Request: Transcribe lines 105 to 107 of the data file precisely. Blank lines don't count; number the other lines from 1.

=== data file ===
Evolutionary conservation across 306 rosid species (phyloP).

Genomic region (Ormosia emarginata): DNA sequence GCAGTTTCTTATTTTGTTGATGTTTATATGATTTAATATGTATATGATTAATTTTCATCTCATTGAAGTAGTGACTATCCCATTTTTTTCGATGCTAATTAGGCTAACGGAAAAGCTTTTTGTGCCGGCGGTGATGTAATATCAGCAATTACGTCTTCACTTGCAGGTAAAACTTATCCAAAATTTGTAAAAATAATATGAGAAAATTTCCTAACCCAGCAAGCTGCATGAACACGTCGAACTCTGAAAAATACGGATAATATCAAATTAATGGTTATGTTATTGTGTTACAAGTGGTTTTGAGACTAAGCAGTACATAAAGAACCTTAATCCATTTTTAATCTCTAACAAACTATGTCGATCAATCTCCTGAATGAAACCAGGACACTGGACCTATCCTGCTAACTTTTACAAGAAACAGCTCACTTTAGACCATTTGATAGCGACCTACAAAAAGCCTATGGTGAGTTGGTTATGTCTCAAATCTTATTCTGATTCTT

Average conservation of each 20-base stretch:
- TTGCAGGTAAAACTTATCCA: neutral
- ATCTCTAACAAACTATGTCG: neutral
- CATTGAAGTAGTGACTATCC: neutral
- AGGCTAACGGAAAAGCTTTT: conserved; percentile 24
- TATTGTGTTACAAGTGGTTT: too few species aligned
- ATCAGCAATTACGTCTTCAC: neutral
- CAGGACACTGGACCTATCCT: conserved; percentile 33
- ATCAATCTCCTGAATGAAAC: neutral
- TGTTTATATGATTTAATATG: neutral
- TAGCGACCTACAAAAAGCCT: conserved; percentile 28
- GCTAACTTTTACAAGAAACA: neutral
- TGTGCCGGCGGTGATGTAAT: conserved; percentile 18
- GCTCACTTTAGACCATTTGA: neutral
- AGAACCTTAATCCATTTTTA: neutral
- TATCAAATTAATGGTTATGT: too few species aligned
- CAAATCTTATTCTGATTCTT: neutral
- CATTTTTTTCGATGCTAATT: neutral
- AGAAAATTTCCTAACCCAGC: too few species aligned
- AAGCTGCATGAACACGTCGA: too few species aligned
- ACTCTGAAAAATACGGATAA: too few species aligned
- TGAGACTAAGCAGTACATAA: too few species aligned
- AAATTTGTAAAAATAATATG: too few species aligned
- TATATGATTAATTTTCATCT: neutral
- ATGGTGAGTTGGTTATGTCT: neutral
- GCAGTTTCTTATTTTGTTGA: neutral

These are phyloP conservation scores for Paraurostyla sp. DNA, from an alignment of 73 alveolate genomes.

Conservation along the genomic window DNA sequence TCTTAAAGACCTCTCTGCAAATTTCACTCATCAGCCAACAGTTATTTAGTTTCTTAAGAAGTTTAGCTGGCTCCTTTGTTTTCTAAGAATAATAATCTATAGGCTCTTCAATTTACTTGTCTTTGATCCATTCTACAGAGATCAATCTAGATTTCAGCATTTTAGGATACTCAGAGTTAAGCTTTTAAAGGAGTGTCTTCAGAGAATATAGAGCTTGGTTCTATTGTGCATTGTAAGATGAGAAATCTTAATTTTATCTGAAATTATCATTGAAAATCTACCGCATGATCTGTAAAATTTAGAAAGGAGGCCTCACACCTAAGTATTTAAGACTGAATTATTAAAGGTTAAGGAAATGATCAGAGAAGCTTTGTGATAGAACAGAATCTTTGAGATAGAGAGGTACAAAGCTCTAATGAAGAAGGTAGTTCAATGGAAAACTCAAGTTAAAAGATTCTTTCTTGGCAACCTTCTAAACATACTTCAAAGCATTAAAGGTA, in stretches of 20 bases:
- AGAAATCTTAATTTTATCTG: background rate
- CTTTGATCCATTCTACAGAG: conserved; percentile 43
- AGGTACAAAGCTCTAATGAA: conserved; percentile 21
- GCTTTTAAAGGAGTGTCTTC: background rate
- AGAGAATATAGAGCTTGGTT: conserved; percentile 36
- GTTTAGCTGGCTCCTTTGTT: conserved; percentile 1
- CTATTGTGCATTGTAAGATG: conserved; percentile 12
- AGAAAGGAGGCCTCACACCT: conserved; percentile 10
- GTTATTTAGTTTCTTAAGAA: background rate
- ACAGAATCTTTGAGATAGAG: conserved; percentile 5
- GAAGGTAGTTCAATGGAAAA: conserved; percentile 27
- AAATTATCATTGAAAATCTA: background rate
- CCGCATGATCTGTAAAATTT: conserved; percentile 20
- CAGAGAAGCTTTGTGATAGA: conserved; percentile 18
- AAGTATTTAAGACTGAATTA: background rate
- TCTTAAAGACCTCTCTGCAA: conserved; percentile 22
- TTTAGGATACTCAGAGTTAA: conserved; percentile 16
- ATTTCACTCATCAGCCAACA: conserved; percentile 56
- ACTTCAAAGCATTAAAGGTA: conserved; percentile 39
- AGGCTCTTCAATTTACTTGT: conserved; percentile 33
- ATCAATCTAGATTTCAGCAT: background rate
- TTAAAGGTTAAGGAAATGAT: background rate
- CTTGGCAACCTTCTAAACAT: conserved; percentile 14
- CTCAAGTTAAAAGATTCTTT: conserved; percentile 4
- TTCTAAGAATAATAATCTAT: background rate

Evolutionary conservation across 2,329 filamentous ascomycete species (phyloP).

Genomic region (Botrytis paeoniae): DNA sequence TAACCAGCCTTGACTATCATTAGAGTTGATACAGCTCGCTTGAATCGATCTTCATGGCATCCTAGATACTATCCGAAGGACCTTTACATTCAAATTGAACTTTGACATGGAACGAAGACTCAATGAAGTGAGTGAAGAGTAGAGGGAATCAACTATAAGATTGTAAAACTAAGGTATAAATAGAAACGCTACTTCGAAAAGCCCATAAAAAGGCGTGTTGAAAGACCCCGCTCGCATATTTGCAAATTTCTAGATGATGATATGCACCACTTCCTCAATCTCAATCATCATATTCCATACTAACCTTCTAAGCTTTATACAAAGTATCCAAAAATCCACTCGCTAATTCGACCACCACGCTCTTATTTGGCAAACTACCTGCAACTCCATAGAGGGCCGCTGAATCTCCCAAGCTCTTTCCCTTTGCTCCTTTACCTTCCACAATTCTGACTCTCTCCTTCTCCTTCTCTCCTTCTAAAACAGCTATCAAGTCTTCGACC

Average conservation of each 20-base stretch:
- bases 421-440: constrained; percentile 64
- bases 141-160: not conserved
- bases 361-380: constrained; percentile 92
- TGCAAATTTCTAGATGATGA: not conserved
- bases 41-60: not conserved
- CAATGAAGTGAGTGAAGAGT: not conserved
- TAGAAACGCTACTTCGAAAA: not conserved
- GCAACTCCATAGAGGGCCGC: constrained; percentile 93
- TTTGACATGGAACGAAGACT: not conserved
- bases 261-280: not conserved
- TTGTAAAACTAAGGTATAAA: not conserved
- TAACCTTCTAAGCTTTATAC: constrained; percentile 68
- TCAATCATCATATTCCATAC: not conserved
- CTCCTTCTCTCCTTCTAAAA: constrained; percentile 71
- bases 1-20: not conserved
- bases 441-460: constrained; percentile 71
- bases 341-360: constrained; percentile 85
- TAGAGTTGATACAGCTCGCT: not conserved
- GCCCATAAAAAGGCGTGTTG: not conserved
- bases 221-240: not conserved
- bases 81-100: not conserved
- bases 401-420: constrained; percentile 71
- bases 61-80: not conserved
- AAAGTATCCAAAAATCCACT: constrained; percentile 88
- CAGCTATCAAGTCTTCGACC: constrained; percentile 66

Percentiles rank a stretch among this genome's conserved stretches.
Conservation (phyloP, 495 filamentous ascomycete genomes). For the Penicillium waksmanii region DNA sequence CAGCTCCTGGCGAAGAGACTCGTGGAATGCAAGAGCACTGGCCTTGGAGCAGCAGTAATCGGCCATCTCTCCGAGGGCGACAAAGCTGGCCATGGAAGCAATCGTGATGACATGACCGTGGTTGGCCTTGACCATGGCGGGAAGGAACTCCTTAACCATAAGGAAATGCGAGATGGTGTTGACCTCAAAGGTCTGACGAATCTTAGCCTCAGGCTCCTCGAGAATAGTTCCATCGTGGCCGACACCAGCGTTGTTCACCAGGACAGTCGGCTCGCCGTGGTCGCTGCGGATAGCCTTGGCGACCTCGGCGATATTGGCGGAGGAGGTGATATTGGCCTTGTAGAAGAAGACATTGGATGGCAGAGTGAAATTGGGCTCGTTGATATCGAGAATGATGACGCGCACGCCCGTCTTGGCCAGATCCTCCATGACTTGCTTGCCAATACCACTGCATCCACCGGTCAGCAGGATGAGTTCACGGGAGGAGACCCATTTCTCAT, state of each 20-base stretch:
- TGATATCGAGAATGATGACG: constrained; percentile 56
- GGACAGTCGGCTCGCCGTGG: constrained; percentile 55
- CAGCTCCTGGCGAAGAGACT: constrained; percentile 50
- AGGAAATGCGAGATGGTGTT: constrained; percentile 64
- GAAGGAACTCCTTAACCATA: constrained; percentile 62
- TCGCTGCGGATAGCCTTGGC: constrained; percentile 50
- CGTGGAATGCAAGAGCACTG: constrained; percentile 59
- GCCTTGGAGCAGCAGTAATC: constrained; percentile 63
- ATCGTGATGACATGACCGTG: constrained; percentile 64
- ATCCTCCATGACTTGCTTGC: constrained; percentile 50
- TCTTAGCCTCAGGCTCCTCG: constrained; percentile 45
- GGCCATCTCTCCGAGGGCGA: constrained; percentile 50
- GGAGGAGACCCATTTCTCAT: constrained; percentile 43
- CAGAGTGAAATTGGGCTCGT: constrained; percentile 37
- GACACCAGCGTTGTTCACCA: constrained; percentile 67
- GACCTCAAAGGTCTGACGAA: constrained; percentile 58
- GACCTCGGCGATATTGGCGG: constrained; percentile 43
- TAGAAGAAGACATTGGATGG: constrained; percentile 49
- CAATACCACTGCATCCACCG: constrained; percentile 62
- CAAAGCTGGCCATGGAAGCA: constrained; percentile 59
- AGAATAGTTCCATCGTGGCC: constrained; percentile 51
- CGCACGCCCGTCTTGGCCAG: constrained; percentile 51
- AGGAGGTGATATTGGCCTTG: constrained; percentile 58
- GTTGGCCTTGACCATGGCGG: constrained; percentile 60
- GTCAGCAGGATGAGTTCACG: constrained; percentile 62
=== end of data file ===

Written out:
- CAAAGCTGGCCATGGAAGCA: constrained; percentile 59
- AGAATAGTTCCATCGTGGCC: constrained; percentile 51
- CGCACGCCCGTCTTGGCCAG: constrained; percentile 51